Within the bacteriome, there was an increasing trend in α-diversity along the GI tract from the stomach to the colon, with highest α-diversity found in the feces, coupled with a decreasing trend in dispersion (β-diversity) among the organs (Figure 1A and Supplementary Tables S3, S4). These trends are consistent with those seen by Crespo-Piazuelo et al. (2018), which characterized the bacteriomes of 120 day old pigs along the GI tract gradient from the duodenum to the distal colon. In general, the stomach and upper GI tract (duodenum, jejunum, and ileum) host fewer microorganisms than the lower GI tract (colon and cecum) due to shorter retention times for adherence to tissue or mucus (Donaldson et al., 2016) lower pH, and higher concentrations of bile acids (Mackie et al., 1999; Walter and Ley, 2011). The harsher environment of the stomach and upper GI may subsequently select for a smaller number of colonizing bacterial species resulting in reduced diversity. The stomach and organs associated with the upper GI bacteriome also demonstrated higher levels of dispersion than the lower GI and feces, indicating a greater level of individual variation among piglets. Unlike the lower GI, the stomach and upper GI are exposed to new and exogenous bacteria ingested with food particles (Donaldson et al., 2016). The stomach, in particular, serves to block ingested microbes from passing to the intestine (Martinsen et al., 2005). Despite identical piglet diets, individual variation was seen in the stomach and upper GI, potentially due to the amount and timing of the piglet’s meal. Other potential factors, including host immunity or fungal interactions, may influence bacterial variation in the upper GI of the piglet as the small intestine plays a critical role in the development of mucosal and systemic tolerance toward microbes (Villmones et al., 2018).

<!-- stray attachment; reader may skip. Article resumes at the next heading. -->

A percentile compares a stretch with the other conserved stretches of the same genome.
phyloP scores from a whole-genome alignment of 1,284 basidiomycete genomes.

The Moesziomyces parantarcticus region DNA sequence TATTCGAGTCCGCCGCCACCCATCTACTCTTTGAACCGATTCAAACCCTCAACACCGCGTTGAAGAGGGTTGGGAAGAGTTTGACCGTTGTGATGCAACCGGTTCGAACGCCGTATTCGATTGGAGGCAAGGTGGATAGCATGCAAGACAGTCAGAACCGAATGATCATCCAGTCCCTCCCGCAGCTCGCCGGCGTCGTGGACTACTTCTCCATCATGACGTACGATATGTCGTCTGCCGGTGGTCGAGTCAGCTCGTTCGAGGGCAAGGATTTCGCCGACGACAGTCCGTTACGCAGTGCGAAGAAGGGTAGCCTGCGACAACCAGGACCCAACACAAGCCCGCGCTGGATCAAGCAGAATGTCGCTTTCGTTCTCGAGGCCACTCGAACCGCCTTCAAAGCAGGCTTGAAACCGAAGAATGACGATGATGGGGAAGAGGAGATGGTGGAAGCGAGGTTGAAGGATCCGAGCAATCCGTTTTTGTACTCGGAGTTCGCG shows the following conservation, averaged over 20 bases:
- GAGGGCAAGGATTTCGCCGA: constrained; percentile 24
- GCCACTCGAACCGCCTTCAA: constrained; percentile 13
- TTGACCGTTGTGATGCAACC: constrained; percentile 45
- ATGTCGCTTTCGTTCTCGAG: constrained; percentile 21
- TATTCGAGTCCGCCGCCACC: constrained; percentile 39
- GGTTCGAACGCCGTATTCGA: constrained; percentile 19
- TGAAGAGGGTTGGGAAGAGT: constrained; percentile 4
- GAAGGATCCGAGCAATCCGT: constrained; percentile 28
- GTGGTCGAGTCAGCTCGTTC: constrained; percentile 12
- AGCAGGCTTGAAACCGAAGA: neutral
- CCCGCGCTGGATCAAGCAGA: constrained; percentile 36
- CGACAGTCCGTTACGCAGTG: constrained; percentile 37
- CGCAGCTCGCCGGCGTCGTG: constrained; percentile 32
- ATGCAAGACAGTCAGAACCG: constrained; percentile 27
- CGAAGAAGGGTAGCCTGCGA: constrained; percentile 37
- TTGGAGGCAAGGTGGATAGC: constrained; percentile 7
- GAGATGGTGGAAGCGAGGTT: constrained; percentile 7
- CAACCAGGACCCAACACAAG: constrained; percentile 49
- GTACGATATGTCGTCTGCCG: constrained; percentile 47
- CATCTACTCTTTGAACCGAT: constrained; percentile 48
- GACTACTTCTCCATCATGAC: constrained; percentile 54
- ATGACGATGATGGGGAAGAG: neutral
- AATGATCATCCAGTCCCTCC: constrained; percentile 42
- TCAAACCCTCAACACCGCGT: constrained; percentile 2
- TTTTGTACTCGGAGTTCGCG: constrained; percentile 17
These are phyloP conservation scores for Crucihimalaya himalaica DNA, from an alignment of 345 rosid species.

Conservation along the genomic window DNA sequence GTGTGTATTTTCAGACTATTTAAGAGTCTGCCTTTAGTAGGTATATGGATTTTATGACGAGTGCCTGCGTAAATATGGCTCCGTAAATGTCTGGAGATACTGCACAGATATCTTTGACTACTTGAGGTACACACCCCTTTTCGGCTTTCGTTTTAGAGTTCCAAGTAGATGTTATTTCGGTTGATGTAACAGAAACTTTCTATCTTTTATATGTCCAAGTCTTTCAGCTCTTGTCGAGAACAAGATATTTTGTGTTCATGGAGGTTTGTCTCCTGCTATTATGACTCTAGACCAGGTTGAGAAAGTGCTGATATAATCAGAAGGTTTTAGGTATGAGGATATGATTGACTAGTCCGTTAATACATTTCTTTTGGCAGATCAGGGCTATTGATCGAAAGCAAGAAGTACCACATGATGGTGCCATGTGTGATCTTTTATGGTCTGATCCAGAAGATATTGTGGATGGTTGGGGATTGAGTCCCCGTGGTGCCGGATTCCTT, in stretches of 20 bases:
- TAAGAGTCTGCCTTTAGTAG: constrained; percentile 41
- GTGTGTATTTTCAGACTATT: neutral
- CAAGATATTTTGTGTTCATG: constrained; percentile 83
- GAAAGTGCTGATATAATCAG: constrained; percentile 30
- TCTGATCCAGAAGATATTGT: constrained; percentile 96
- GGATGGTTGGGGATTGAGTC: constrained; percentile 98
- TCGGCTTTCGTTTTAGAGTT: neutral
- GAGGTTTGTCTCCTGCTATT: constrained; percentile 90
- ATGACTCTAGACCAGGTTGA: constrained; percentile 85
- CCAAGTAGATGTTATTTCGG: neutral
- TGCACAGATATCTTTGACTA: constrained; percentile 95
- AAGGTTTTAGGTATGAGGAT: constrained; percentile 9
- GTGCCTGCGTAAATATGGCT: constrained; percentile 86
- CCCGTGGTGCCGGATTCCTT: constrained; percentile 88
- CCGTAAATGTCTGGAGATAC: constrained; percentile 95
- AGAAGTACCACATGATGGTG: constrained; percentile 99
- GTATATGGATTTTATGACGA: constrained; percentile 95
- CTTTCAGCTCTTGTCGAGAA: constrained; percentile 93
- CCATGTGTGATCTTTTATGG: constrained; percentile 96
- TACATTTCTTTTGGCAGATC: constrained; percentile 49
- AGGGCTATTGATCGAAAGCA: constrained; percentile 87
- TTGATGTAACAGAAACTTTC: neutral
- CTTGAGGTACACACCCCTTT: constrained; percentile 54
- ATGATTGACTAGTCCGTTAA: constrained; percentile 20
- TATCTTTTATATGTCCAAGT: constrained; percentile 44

Much less is known about diversity trends in the gut mycobiome. Unlike the bacteriome, the mycobiome did not follow the same general linear increase in α-diversity along the GI tract (Figure 1B). Instead, the stomach mycobiome had the highest mean diversity, followed by the colon. The average gastric pH of 6-month old pigs fed ad libitum is 4.4, although this level can vary among individuals or timing of meals (Merchant et al., 2011). Compared to many bacteria, fungi are more acid tolerant. Many fungi have adaptive strategies to respond to low pH environments, and some fungi like Aspergillus sp. actively lower the surrounding pH of their environment (Vylkova, 2017). This suggests that the high diversity of the stomach mycobiome may be due to the greater survivability of fungi in highly acidic environments, as well as potentially less competition from bacteria for resources compared to the rest of the GI tract. Individual variation in the mycobiome remained relatively similar along the GI tract based on dispersion estimates (Figure 2B). Unlike the bacteriome, however, there was no reduction in dispersion in the lower GI or feces, and individual variation remained comparable to the upper GI bacteriome. Some studies have suggested that most fungi found in the GI tract are transient via environmental or dietary sources, and are unable to colonize or inhabit the gut long-term (Suhr and Hallen-Adams, 2015; Raimondi et al., 2019). The suspected temporary nature of some fungi in the piglet GI tract, as well as the genetic and immunity factors that affect the bacteriome, may all play a role in the relatively high level of individual variation in the mycobiome. Despite high individual variation within each organ mycobiome, distinct clusters were found for each GI tract region depicted in the NMDS (Figure 2B), indicating that fungal distribution along the GI tract is not random and may indicate different GI environmental niche effects on the mycobiome.